Key factors associated with social distress after prostate cancer: Results from the United Kingdom Life after Prostate Cancer diagnosis study

Penny Wright*, Sarah Wilding, Eila Watson, Amy Downing, Peter Selby, Luke Hounsome, Richard Wagland, David H. Brewster, Dyfed Huws, Hugh Butcher, Rebecca Mottram, Therese Kearney, Majorie Allen, Anna Gavin, Adam Glaser

*Corresponding author for this work

Research output: Contribution to journalArticlepeer-review

9 Citations (Scopus)


Background: More men are living following a prostate cancer (PCa) diagnosis. They may need support to maximize the quality of their survival. Physical and psychological impacts of PCa are widely documented. Less is known about social impacts. We aimed to identify key factors associated with social distress following PCa. Methods: The Life After Prostate Cancer Diagnosis study is a UK national cross-sectional survey of men 18–42 months post diagnosis of PCa. Men (n = 58 930) were invited to participate by their diagnosing cancer centre including 82% of English NHS Trusts (n = 111) and 100% of all Health Boards in Northern Ireland (n = 5), Scotland (n = 14) and Wales (n = 6). Social distress was measured using the Social Difficulties Inventory (SDI-21), 16 item Social Distress scale with men assigned to ‘socially distressed’/‘not socially distressed’ groups, according to published guidelines. Clinical and sociodemographic variables were collected from self-report and cancer registries. Results: Response rate 60.8% (n = 35 823) of whom 97% (n = 29 351) completed the Social Distress scale (mean age = 71.2; SD = 7.88). The proportion of ‘socially distressed’ men was 9.4%. Multivariable logistic regression analysis revealed unemployment versus employment (odds ratio (OR): 11.58 [95% CI 9.16–14.63]) and ≥3 co-morbidities versus none (OR: 5.37 [95% CI 4.61–6.27]) as key associations. Others were Androgen Deprivation Therapy, External Beam Radiotherapy in combination with another treatment, age, prior mental health problems and living in a socio-economically deprived area. Conclusion: Most men following PCa are socially resilient. A simple checklist could help clinicians identify men at risk of social distress.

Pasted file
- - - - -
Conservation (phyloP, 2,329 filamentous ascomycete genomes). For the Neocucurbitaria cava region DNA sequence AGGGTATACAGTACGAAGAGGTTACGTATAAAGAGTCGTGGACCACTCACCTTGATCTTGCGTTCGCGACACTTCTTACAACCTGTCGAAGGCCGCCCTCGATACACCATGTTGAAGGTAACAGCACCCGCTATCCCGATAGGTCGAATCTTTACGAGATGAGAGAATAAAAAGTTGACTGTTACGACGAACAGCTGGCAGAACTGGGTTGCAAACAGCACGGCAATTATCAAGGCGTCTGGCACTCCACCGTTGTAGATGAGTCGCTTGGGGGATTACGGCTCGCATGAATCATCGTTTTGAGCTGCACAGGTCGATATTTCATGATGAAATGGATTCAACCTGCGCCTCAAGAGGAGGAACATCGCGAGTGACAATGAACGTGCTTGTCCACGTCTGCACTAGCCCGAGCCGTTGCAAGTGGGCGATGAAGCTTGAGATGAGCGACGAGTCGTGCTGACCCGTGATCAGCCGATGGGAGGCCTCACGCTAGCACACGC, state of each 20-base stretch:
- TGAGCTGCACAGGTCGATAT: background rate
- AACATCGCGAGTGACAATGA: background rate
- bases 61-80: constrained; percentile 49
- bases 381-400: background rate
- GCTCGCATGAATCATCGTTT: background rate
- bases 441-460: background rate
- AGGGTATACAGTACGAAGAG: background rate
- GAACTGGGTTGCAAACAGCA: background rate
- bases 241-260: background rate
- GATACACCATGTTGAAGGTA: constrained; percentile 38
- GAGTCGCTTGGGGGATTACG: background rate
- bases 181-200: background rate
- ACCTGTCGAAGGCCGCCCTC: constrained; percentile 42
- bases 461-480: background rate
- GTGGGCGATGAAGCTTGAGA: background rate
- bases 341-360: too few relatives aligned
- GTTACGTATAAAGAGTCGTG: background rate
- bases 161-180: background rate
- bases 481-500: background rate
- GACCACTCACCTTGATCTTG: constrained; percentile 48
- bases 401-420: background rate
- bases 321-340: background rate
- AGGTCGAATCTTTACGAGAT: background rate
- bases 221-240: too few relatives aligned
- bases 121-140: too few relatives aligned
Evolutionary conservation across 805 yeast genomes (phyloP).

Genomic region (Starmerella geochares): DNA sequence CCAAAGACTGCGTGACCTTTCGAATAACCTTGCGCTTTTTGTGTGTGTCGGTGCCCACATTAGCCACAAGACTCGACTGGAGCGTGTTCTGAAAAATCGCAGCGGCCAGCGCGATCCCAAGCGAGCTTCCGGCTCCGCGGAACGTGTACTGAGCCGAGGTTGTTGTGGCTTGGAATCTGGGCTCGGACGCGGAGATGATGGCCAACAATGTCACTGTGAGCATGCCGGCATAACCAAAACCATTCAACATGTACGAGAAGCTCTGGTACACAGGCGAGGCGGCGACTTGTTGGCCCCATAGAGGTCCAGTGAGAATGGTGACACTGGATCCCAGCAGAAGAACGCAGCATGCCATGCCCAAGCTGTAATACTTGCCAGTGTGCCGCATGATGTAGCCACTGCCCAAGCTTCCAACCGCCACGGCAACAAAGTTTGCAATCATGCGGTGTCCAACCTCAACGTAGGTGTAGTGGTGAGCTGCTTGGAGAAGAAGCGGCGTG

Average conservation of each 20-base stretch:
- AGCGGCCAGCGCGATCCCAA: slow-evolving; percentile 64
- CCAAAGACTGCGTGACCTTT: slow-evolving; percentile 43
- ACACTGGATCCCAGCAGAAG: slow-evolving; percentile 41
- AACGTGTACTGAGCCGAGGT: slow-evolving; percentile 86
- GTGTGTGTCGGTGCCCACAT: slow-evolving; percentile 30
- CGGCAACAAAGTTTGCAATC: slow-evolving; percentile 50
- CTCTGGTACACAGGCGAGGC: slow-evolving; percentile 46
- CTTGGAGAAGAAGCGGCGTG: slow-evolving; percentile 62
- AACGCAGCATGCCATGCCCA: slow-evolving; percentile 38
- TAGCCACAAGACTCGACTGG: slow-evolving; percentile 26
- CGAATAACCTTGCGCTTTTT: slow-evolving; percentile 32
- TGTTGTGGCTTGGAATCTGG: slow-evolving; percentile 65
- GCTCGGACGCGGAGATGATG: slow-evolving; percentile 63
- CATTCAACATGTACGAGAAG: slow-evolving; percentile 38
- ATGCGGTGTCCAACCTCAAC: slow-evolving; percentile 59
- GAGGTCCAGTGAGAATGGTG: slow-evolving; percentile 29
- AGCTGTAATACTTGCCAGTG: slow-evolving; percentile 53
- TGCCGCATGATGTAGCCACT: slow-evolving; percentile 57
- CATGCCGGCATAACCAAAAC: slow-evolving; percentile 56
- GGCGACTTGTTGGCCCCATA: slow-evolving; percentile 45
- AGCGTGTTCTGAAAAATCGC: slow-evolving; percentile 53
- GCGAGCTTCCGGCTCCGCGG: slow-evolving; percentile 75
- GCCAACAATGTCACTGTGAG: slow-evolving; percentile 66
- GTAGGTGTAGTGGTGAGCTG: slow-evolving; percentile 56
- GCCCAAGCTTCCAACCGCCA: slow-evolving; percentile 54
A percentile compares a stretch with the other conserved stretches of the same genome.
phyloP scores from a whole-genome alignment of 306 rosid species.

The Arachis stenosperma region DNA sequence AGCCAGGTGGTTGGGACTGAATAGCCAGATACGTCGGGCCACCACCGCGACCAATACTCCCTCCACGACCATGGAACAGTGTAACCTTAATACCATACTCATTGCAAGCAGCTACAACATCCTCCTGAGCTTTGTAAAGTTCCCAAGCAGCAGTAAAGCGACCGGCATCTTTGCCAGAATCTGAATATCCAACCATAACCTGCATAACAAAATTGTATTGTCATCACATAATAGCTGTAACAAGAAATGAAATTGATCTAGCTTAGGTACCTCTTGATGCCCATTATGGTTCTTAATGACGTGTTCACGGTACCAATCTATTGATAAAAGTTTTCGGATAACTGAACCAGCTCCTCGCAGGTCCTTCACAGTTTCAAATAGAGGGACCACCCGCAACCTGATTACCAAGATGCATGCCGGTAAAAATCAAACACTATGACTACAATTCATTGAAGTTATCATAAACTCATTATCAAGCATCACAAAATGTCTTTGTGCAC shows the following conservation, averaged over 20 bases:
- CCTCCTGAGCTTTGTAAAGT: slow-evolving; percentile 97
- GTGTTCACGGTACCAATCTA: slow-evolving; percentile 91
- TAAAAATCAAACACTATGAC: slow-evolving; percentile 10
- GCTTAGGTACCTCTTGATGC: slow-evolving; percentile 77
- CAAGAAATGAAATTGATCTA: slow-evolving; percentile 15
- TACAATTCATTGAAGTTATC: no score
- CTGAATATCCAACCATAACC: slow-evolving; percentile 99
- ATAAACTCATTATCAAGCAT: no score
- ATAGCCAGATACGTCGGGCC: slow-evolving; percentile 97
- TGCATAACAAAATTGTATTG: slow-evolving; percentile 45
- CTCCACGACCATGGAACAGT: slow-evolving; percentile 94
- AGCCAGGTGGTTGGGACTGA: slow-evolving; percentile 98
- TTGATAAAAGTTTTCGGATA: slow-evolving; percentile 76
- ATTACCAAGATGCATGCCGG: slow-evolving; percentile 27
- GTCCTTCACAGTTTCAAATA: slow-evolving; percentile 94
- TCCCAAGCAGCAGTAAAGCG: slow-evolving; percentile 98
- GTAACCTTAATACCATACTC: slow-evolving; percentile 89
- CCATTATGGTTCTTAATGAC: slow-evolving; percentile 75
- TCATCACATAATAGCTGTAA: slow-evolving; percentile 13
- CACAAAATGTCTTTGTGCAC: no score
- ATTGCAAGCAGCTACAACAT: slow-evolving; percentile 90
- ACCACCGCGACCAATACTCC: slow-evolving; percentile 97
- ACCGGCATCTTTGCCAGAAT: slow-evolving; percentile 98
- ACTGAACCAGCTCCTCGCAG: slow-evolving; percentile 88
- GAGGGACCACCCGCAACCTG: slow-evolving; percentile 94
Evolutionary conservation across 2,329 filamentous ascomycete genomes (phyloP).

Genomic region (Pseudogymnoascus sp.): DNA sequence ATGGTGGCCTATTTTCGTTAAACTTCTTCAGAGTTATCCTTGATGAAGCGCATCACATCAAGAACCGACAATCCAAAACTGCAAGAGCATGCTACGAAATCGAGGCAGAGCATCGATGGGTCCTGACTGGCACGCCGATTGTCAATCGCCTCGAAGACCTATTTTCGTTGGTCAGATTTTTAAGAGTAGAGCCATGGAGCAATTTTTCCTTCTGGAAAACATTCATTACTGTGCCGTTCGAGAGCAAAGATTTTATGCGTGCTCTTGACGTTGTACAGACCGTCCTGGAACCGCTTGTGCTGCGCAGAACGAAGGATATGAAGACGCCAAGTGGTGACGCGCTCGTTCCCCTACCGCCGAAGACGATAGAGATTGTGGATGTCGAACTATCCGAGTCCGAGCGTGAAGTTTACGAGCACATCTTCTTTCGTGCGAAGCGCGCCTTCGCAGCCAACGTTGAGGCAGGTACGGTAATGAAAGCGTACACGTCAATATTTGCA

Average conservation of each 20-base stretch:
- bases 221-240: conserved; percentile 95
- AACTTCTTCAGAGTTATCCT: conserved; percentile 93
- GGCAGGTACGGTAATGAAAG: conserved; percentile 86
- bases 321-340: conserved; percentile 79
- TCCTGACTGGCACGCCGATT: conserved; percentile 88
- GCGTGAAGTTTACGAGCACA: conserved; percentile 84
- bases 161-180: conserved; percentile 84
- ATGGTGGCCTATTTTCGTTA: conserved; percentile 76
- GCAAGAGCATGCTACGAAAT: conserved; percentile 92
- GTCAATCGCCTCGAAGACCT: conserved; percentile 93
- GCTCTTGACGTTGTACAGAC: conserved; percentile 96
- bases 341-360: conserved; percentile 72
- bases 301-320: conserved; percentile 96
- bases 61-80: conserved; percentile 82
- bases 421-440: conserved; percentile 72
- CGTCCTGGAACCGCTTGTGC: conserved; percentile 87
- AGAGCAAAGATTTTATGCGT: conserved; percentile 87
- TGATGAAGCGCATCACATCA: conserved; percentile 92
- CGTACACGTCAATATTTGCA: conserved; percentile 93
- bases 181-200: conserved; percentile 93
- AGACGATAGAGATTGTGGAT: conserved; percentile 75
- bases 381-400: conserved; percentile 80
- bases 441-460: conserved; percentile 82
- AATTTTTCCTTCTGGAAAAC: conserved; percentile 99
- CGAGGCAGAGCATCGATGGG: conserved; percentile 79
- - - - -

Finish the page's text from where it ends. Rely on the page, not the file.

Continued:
Original languageEnglish
Pages (from-to)201-207
Number of pages7
JournalCancer Epidemiology
Publication statusPublished - Jun 2019

Bibliographical note

Funding Information:
Research funding: Movember Foundation , in partnership with Prostate Cancer UK (part of the Prostate Cancer Outcomes programme, grant number BO26/MO ).

Publisher Copyright:
© 2019 University of Leeds


  • Cancer
  • Patient reported outcome measures
  • Prostate
  • Psycho-oncology
  • Quality of life
  • Survival


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